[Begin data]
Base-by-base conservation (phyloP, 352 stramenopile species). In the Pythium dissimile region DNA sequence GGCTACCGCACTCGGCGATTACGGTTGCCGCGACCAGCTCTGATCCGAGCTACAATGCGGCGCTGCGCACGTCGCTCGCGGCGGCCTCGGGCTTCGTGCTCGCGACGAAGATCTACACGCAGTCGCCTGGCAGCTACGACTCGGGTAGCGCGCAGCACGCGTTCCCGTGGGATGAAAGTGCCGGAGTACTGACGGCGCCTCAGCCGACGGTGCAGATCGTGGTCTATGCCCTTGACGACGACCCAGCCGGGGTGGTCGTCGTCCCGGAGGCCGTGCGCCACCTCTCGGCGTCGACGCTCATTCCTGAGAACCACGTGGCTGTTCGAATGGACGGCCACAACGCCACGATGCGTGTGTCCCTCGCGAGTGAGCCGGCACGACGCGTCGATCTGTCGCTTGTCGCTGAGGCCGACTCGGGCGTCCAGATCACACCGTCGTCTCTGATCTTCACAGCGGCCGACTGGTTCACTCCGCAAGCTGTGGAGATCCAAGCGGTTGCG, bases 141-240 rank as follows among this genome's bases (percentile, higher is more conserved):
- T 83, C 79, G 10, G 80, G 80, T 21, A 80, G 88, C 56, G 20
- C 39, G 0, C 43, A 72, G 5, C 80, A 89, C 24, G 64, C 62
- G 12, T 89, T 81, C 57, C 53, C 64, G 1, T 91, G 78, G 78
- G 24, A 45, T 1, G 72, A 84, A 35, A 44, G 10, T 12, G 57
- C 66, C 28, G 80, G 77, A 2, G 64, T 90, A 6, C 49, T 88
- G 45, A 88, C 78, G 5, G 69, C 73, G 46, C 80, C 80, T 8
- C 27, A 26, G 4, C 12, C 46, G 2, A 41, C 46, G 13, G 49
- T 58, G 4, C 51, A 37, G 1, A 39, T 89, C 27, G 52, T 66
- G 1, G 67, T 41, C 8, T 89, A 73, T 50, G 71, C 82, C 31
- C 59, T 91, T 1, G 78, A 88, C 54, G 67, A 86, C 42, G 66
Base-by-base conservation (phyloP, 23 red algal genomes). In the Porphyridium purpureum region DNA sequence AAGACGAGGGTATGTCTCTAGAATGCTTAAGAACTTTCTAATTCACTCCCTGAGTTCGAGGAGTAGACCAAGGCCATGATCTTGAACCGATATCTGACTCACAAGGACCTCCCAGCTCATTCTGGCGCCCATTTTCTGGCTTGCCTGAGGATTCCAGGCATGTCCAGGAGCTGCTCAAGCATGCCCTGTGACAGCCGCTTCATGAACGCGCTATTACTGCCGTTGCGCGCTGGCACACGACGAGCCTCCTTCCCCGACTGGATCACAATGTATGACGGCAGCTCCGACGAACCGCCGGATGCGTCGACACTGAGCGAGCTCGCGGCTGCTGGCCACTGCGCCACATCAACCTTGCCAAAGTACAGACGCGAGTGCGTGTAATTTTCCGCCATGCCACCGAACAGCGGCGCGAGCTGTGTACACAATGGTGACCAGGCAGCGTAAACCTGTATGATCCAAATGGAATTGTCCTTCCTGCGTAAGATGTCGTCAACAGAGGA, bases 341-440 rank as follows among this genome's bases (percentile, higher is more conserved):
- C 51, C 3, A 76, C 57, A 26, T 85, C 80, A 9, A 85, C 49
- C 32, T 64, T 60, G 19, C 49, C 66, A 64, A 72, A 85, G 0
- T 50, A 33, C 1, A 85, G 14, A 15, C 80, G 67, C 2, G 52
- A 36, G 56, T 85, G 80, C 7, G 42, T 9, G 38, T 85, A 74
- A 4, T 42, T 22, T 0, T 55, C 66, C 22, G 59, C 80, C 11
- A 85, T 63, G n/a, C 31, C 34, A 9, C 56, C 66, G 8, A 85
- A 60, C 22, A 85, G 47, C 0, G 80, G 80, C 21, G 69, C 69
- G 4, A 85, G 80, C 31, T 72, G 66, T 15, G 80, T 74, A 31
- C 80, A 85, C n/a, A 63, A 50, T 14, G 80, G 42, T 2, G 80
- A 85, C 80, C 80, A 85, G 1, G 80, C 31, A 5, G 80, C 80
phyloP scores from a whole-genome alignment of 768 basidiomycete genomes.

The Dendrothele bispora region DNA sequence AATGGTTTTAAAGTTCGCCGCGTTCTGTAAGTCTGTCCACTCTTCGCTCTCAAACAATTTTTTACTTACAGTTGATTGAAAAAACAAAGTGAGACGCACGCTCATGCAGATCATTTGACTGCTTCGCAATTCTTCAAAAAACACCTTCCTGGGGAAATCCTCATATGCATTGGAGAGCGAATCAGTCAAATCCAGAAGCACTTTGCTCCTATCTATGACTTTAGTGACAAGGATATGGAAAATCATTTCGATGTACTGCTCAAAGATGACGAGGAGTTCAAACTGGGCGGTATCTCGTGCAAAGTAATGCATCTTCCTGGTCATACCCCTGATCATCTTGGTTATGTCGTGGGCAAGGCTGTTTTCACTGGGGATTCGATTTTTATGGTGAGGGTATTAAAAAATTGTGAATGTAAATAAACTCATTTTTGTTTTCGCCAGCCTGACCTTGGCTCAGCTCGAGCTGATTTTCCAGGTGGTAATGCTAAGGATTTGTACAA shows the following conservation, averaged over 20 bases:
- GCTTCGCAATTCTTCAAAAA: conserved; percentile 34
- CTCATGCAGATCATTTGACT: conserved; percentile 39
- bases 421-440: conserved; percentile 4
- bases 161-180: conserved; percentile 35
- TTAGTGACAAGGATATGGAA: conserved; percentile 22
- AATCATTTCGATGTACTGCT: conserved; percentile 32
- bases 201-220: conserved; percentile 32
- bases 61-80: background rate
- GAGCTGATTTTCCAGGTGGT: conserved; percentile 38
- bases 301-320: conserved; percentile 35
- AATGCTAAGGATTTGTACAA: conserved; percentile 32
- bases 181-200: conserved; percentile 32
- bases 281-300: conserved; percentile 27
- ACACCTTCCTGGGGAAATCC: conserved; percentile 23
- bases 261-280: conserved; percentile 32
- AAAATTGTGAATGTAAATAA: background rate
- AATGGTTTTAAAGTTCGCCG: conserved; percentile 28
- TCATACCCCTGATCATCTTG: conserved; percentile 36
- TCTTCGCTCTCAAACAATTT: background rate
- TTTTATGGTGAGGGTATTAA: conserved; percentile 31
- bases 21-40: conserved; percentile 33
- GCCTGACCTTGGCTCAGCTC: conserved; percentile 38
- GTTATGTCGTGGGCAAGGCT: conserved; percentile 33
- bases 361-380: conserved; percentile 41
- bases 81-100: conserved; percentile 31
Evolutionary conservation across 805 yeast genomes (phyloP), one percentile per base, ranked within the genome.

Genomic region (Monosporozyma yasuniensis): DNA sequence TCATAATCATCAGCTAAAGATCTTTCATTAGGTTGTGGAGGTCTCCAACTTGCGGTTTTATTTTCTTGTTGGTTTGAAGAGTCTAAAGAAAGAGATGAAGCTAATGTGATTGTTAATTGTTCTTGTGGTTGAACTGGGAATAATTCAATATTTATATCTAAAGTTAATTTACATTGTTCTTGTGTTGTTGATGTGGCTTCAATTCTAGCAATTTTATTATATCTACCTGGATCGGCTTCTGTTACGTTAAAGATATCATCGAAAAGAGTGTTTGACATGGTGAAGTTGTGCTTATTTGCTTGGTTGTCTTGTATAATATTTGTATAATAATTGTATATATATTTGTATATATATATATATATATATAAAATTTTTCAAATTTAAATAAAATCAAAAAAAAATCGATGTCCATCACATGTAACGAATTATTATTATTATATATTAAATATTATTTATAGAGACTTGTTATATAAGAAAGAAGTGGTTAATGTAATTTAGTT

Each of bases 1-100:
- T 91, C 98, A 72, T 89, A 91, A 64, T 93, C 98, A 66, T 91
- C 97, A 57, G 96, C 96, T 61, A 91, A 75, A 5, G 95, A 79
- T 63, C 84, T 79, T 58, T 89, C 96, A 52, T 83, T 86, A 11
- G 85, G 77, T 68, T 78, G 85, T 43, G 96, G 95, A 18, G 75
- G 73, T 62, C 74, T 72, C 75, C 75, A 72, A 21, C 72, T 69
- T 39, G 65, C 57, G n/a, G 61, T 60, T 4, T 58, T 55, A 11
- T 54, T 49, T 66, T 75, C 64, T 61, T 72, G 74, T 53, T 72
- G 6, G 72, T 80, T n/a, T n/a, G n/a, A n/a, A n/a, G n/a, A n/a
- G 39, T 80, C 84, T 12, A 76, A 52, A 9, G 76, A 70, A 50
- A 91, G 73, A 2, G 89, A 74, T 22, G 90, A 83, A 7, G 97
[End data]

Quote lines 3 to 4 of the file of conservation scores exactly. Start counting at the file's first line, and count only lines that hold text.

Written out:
- C 39, G 0, C 43, A 72, G 5, C 80, A 89, C 24, G 64, C 62
- G 12, T 89, T 81, C 57, C 53, C 64, G 1, T 91, G 78, G 78